On March 3, 1991, Rodney King and two passengers were driving west on the I-21) through the Lake View Terrace neighborhood of Los Angeles. The California Highway Patrol (CHiPS) attempted to initiate a traffic stop and a high-speed pursuit ensued with speeds estimated at up to 115 mph through freeways then residential neighborhoods. When King came to a stop, officers ordered the occupants under arrest. After two passengers were placed in the patrol car, five Los Angeles Police Department (LAPD) officers attempted to subdue King, who came out of the car last. King was tackled, tasered, heavily beaten with Pr24 batons, and kicked in the head.The 1992 Los Angeles riots, also known as the 1992 Los Angeles Civil Unrest and the Rodney King Uprising, were sparked on April 29, 1992, when a jury acquitted four white LAPD officers accused in the videotaped beating of Rodney King following a high-speed pursuit. Thousands of people in the Los Angeles area rioted over the six days following the verdict. In all, 53 people died during the riots and thousands more were injured.The footage of King being beaten by police while lying on the ground became a focus for media attention and a rallying point for activists in Los Angeles and around the United States.The riots, beginning in the evening after the verdicts, peaked in intensity over the next two days, but ultimately continued for several days. A curfew and deployment of the National Guard began to control the situation; eventually U.S. Army soldiers and United States Marines were ordered to the city to quell disorder as well. In public statements during the riots, civil rights activist Reverend Jesse Jackson sympathized with the anger experienced by African-Americans regarding the verdicts in the King trial, and pointed to certain root causes of the disturbances. Although he suggested that the violence was not justified, he repeatedly emphasized that the riots were an inevitable result of the continuing patterns of racism, police brutality and economic despair suffered by inner-city residents — a tinderbox of seething frustrations which was eventually set off by the verdicts.
Brandon Johnson beating
On May 16, 2010, Brandon Johnson, a biracial boy, claimed he was beaten because of his race when he and his younger brother were arrested. The attorney for the boy's family says Johnson asked officers why they were arresting his brother after the boy was seen trying to kick in the door an abandoned building.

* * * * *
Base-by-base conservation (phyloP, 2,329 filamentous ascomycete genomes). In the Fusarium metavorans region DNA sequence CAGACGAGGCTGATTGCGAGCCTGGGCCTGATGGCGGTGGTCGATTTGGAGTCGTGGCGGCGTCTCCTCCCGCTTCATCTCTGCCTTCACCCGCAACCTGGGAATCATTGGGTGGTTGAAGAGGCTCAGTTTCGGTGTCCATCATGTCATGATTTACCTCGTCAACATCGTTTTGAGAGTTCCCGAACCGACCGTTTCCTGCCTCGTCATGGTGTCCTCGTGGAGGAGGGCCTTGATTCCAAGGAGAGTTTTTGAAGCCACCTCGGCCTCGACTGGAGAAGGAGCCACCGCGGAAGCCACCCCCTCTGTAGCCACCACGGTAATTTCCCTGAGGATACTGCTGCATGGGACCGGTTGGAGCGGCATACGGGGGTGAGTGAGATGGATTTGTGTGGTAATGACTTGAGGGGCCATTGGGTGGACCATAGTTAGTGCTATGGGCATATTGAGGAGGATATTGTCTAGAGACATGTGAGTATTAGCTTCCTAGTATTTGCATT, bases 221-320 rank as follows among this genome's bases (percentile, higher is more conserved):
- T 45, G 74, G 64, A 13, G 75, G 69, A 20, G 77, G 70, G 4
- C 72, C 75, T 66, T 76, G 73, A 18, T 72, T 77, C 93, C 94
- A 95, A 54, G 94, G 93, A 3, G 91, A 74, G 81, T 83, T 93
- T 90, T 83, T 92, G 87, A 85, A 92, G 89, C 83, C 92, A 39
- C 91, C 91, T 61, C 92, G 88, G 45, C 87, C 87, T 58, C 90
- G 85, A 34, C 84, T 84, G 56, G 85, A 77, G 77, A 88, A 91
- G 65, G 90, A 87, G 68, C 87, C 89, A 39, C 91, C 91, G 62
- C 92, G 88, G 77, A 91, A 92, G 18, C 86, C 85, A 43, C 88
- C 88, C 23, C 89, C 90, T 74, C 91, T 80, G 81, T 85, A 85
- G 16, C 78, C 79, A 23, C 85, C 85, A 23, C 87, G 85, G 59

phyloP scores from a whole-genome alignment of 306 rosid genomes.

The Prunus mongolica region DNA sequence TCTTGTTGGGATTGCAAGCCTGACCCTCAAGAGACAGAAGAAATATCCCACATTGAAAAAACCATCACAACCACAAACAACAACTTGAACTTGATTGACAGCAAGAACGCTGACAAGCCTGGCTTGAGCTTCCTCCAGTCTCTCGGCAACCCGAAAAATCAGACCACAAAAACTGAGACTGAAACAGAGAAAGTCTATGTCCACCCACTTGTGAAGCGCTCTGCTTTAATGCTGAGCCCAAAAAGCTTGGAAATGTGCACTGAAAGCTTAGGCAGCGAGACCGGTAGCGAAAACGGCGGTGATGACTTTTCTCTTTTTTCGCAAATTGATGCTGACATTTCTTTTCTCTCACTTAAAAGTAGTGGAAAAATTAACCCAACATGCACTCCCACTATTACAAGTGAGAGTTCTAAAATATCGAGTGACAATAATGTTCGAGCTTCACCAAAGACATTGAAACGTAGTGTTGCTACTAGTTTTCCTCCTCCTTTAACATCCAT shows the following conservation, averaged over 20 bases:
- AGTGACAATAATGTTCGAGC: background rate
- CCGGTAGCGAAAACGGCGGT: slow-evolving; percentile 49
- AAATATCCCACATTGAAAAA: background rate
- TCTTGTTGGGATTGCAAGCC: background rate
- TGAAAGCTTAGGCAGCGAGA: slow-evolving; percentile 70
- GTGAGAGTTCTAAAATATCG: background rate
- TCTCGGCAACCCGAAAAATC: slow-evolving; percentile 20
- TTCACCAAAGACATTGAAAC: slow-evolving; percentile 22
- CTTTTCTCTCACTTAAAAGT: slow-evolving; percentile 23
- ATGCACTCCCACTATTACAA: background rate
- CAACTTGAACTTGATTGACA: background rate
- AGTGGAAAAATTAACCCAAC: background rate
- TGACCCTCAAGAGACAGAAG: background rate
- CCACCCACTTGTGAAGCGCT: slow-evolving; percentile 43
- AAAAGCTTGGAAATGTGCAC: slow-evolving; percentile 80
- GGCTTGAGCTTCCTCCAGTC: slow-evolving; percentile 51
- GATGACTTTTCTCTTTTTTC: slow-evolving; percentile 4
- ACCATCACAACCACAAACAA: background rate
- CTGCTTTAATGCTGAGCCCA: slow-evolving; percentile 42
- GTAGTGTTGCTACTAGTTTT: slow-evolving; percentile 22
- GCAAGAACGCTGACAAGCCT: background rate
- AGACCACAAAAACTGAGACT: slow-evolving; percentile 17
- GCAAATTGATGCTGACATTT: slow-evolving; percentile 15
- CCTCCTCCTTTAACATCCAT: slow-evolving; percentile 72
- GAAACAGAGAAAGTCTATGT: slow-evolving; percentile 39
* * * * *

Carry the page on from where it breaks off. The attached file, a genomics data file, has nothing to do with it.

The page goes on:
Johnson was told to go get an adult and reportedly did so but when he questioned police again he was reportedly struck. A police report says Indianapolis Metro Police Department (IMPD) Officer, Jerry Piland, hit the boy with an open hand before"using his knee to apply pain" when the boy fell to the ground. Investigators found that Officer Piland used his knee to repeatedly strike Johnson in the face and shoulder even though two officers had already handcuffed and subdued Johnson leaving him with a bloodied face, broken nose and chipped teeth. All three of the officers involved in the incident were white.
The arrest of Johnson sparked intense public outrage, with protesters insisting Officer Piland and others were out of control, beating an innocent boy who put up no resistance, a theme repeated during the hearing by city attorneys. Prosecutors cleared Johnson of any wrongdoing in his contact with police officers. Officer Jerry Piland pleaded not guilty to using excessive force in the beating of 15-year-old Brandon Johnson during the arrest. During the Merit Board hearings, Piland was quoted as testifying that " 'he was "completely justified' in using two knee strikes and several blows to the head to help fellow officers arrest a 15-year-old boy in May."
On November 5, 2010, The Indianapolis Police Merit Board found Officer Jerry Piland not guilty of brutality and excessive force in the arrest of Brandon Johnson. As a result, Piland gets to keep his job. IMPD Chief Paul Ciesielski asked the board to terminate the officer.
The outcome of the Merit Board decision prompted Reverend Al Sharpton to open an office of his National Action Network in Indianapolis in response to the beating of a biracial teenager by police officers. Sharpton told a crowd of several hundred people at Eastern Star Church that the city merit board failed to do the right thing when it voted to allow an officer accused of using excessive force to stay on the police force. Sharpton said Indianapolis had a "disturbing pattern" that deserved national attention.